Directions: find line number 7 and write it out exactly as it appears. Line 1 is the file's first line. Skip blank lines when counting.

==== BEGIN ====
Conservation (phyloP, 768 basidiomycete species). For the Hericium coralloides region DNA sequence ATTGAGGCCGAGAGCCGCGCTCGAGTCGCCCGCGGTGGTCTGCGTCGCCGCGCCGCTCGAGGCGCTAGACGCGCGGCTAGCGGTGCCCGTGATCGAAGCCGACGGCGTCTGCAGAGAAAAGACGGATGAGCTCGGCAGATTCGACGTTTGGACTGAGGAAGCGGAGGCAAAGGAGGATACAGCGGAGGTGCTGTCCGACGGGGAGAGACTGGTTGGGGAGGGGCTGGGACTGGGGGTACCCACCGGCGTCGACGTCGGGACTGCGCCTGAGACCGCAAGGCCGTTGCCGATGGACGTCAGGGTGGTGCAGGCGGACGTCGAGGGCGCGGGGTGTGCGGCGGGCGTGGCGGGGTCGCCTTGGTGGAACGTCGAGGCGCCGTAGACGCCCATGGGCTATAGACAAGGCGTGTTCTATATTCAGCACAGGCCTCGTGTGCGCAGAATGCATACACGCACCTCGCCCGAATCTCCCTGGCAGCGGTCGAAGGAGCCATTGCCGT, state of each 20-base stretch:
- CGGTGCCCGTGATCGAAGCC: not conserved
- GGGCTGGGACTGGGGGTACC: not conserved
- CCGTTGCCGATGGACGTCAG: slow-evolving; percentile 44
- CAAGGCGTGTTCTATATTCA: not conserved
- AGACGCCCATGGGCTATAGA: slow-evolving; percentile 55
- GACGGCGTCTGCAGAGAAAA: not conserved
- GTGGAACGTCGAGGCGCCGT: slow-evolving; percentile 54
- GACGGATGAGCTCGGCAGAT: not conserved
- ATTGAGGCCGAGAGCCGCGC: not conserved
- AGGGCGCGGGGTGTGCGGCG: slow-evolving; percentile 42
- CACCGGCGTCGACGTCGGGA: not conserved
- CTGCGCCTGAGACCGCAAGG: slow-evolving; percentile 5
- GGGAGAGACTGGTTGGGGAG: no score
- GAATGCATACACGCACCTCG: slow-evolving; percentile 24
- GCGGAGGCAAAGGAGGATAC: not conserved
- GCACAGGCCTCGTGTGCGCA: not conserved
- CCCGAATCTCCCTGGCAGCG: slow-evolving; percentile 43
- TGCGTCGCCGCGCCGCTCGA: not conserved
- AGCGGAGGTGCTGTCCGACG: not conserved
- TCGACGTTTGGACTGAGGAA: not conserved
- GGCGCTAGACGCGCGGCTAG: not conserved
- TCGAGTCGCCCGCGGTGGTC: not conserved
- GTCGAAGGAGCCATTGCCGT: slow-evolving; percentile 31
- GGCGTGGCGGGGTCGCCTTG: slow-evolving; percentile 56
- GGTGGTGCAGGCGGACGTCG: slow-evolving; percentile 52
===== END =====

- GACGGCGTCTGCAGAGAAAA: not conserved